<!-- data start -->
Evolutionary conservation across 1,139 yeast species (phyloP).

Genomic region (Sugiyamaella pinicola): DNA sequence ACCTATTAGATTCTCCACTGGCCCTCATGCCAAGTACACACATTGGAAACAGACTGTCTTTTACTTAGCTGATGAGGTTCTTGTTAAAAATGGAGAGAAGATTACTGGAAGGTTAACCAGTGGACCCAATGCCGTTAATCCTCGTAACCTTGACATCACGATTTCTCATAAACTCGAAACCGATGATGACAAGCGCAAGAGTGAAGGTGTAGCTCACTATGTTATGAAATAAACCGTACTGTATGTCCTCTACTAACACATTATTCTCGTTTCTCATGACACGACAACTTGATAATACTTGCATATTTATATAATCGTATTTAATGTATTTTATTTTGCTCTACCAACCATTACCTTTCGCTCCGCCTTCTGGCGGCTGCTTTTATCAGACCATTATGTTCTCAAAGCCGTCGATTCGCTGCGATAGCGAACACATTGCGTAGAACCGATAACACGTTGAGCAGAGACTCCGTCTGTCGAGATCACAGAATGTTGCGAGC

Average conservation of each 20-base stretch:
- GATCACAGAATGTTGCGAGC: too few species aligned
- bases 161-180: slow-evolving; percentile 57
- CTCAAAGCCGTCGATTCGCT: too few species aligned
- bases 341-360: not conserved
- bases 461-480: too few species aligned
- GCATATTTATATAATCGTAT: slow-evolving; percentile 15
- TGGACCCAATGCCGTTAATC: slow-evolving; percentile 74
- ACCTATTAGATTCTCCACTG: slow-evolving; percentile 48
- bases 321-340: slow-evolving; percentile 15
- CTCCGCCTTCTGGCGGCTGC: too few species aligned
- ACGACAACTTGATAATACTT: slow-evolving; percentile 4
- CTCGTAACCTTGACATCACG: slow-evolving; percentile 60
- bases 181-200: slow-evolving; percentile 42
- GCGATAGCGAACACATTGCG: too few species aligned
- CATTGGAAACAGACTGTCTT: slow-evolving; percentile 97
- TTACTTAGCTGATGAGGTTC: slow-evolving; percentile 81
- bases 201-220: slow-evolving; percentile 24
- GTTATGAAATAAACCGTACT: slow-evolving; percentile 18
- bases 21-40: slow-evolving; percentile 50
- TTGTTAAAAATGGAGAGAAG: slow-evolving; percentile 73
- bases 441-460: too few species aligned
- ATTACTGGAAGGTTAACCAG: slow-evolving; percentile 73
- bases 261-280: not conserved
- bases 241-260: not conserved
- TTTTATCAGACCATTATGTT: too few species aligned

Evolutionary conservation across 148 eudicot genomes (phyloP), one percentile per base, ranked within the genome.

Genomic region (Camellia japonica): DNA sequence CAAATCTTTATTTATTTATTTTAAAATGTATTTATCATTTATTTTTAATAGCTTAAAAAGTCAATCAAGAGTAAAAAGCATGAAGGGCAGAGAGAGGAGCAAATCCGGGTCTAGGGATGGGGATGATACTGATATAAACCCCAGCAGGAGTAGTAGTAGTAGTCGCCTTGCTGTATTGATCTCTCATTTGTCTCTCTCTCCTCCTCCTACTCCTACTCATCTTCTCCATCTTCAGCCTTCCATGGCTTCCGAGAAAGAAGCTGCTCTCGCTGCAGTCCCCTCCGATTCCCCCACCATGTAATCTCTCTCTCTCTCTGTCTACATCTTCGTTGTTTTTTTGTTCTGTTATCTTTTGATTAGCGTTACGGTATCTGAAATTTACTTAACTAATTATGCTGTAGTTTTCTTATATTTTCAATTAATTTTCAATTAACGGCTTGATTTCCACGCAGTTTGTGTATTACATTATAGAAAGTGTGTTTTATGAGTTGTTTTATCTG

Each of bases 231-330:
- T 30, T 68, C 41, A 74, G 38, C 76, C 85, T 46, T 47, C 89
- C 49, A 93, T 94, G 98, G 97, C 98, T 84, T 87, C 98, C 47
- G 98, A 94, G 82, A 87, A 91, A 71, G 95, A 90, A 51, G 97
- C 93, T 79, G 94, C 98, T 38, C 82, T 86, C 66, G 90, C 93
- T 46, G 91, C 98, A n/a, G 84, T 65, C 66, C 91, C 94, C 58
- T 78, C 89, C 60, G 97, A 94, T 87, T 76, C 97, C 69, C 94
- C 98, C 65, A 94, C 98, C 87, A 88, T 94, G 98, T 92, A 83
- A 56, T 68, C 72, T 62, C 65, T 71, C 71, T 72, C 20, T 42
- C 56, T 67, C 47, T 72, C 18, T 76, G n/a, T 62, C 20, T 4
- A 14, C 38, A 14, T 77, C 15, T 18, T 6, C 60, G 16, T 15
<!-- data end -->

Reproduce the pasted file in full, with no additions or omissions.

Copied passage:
Evolutionary conservation across 1,139 yeast species (phyloP).

Genomic region (Sugiyamaella pinicola): DNA sequence ACCTATTAGATTCTCCACTGGCCCTCATGCCAAGTACACACATTGGAAACAGACTGTCTTTTACTTAGCTGATGAGGTTCTTGTTAAAAATGGAGAGAAGATTACTGGAAGGTTAACCAGTGGACCCAATGCCGTTAATCCTCGTAACCTTGACATCACGATTTCTCATAAACTCGAAACCGATGATGACAAGCGCAAGAGTGAAGGTGTAGCTCACTATGTTATGAAATAAACCGTACTGTATGTCCTCTACTAACACATTATTCTCGTTTCTCATGACACGACAACTTGATAATACTTGCATATTTATATAATCGTATTTAATGTATTTTATTTTGCTCTACCAACCATTACCTTTCGCTCCGCCTTCTGGCGGCTGCTTTTATCAGACCATTATGTTCTCAAAGCCGTCGATTCGCTGCGATAGCGAACACATTGCGTAGAACCGATAACACGTTGAGCAGAGACTCCGTCTGTCGAGATCACAGAATGTTGCGAGC

Average conservation of each 20-base stretch:
- GATCACAGAATGTTGCGAGC: too few species aligned
- bases 161-180: slow-evolving; percentile 57
- CTCAAAGCCGTCGATTCGCT: too few species aligned
- bases 341-360: not conserved
- bases 461-480: too few species aligned
- GCATATTTATATAATCGTAT: slow-evolving; percentile 15
- TGGACCCAATGCCGTTAATC: slow-evolving; percentile 74
- ACCTATTAGATTCTCCACTG: slow-evolving; percentile 48
- bases 321-340: slow-evolving; percentile 15
- CTCCGCCTTCTGGCGGCTGC: too few species aligned
- ACGACAACTTGATAATACTT: slow-evolving; percentile 4
- CTCGTAACCTTGACATCACG: slow-evolving; percentile 60
- bases 181-200: slow-evolving; percentile 42
- GCGATAGCGAACACATTGCG: too few species aligned
- CATTGGAAACAGACTGTCTT: slow-evolving; percentile 97
- TTACTTAGCTGATGAGGTTC: slow-evolving; percentile 81
- bases 201-220: slow-evolving; percentile 24
- GTTATGAAATAAACCGTACT: slow-evolving; percentile 18
- bases 21-40: slow-evolving; percentile 50
- TTGTTAAAAATGGAGAGAAG: slow-evolving; percentile 73
- bases 441-460: too few species aligned
- ATTACTGGAAGGTTAACCAG: slow-evolving; percentile 73
- bases 261-280: not conserved
- bases 241-260: not conserved
- TTTTATCAGACCATTATGTT: too few species aligned

Evolutionary conservation across 148 eudicot genomes (phyloP), one percentile per base, ranked within the genome.

Genomic region (Camellia japonica): DNA sequence CAAATCTTTATTTATTTATTTTAAAATGTATTTATCATTTATTTTTAATAGCTTAAAAAGTCAATCAAGAGTAAAAAGCATGAAGGGCAGAGAGAGGAGCAAATCCGGGTCTAGGGATGGGGATGATACTGATATAAACCCCAGCAGGAGTAGTAGTAGTAGTCGCCTTGCTGTATTGATCTCTCATTTGTCTCTCTCTCCTCCTCCTACTCCTACTCATCTTCTCCATCTTCAGCCTTCCATGGCTTCCGAGAAAGAAGCTGCTCTCGCTGCAGTCCCCTCCGATTCCCCCACCATGTAATCTCTCTCTCTCTCTGTCTACATCTTCGTTGTTTTTTTGTTCTGTTATCTTTTGATTAGCGTTACGGTATCTGAAATTTACTTAACTAATTATGCTGTAGTTTTCTTATATTTTCAATTAATTTTCAATTAACGGCTTGATTTCCACGCAGTTTGTGTATTACATTATAGAAAGTGTGTTTTATGAGTTGTTTTATCTG

Each of bases 231-330:
- T 30, T 68, C 41, A 74, G 38, C 76, C 85, T 46, T 47, C 89
- C 49, A 93, T 94, G 98, G 97, C 98, T 84, T 87, C 98, C 47
- G 98, A 94, G 82, A 87, A 91, A 71, G 95, A 90, A 51, G 97
- C 93, T 79, G 94, C 98, T 38, C 82, T 86, C 66, G 90, C 93
- T 46, G 91, C 98, A n/a, G 84, T 65, C 66, C 91, C 94, C 58
- T 78, C 89, C 60, G 97, A 94, T 87, T 76, C 97, C 69, C 94
- C 98, C 65, A 94, C 98, C 87, A 88, T 94, G 98, T 92, A 83
- A 56, T 68, C 72, T 62, C 65, T 71, C 71, T 72, C 20, T 42
- C 56, T 67, C 47, T 72, C 18, T 76, G n/a, T 62, C 20, T 4
- A 14, C 38, A 14, T 77, C 15, T 18, T 6, C 60, G 16, T 15